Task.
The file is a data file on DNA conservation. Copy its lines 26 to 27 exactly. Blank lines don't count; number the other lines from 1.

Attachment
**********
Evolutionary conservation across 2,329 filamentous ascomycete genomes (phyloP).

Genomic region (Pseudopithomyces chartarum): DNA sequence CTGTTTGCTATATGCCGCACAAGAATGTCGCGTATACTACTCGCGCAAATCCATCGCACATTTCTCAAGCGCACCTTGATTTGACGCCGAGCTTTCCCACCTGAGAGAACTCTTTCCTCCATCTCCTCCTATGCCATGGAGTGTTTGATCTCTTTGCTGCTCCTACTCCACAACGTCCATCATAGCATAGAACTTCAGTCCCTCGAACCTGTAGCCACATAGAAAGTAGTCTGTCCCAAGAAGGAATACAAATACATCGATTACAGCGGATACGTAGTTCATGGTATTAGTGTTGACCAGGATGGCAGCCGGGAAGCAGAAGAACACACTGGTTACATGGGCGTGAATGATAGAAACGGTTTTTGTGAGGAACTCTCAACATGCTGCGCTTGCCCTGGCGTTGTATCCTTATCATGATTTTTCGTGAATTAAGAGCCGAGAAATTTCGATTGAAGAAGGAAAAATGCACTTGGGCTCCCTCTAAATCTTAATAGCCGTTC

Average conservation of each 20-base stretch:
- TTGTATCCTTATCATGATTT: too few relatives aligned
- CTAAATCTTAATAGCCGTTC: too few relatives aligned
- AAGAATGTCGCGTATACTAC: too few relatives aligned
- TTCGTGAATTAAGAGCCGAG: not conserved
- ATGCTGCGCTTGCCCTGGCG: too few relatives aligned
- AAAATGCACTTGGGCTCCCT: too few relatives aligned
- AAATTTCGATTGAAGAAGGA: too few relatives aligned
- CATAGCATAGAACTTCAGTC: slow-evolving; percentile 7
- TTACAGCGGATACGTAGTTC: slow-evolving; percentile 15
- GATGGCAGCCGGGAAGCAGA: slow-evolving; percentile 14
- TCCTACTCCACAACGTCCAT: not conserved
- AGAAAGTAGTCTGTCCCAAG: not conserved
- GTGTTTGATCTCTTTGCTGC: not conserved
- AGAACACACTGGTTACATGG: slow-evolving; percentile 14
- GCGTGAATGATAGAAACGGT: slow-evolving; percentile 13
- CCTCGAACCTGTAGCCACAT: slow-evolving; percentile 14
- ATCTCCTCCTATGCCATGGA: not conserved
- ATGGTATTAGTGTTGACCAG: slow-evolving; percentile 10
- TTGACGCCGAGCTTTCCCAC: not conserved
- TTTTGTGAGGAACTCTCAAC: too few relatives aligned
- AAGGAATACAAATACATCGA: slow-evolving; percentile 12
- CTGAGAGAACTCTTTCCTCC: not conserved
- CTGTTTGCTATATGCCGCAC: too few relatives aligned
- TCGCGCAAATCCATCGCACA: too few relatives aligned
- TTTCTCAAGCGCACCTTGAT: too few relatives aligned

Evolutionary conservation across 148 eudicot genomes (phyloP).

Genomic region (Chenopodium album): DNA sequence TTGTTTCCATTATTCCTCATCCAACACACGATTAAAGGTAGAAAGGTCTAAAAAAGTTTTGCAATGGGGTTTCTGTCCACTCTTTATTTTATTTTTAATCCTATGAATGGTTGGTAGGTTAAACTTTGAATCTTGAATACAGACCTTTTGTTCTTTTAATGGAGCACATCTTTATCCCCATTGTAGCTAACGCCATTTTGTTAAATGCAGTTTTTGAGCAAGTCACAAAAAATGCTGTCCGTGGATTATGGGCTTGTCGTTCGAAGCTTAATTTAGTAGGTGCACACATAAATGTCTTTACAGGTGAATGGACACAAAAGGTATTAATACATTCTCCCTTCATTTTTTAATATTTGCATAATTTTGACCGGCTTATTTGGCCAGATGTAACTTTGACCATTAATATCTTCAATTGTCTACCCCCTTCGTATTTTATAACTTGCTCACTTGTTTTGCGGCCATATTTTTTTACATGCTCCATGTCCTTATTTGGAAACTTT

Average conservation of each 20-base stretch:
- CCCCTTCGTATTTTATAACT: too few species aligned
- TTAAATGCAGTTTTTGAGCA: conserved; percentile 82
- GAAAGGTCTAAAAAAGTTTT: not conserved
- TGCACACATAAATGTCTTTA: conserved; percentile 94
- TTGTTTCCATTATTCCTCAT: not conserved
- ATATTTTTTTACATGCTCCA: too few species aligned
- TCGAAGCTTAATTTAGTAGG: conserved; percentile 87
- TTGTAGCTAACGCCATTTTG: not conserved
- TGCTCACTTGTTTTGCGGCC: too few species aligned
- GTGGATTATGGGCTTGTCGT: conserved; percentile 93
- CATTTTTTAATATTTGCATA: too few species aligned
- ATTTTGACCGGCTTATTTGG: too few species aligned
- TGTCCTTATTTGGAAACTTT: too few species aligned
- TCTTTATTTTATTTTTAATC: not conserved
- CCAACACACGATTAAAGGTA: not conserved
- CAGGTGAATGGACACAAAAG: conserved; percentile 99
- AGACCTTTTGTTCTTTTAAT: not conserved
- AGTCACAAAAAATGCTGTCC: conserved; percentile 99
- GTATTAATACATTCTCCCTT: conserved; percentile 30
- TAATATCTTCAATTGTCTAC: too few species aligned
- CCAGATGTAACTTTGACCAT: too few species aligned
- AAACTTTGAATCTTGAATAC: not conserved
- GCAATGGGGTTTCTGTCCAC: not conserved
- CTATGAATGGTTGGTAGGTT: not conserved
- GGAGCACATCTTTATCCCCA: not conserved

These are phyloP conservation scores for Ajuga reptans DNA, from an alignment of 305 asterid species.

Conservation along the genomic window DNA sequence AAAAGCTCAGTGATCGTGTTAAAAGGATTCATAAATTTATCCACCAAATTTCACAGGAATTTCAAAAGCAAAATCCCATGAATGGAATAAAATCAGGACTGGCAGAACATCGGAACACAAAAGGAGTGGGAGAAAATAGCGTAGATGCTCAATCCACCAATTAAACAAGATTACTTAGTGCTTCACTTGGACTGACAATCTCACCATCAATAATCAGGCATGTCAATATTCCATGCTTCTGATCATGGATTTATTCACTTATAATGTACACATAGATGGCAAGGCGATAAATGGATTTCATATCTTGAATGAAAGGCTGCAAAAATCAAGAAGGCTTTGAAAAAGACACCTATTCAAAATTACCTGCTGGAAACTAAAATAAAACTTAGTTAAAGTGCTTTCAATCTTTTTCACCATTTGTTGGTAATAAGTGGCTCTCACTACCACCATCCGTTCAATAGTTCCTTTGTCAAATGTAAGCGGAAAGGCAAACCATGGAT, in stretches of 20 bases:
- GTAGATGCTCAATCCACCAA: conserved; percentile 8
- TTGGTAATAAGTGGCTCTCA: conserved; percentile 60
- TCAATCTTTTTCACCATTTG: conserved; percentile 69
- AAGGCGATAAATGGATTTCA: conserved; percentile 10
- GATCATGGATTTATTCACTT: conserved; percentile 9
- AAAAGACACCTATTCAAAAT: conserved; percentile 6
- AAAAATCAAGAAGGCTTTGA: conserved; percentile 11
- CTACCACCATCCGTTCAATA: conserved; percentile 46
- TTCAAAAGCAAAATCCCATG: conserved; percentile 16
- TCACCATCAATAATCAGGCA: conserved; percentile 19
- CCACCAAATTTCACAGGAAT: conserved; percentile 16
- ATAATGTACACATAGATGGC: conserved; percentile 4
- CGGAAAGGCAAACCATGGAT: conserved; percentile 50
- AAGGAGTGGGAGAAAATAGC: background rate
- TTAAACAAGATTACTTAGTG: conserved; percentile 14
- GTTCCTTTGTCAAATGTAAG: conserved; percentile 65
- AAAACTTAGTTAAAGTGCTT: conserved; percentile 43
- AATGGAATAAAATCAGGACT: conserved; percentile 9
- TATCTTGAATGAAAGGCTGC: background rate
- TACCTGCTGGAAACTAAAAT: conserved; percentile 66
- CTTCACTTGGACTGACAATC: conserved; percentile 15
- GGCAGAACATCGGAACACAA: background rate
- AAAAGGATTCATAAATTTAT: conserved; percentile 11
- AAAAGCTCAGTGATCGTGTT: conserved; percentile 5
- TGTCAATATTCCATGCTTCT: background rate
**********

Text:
- CTGTTTGCTATATGCCGCAC: too few relatives aligned
- TCGCGCAAATCCATCGCACA: too few relatives aligned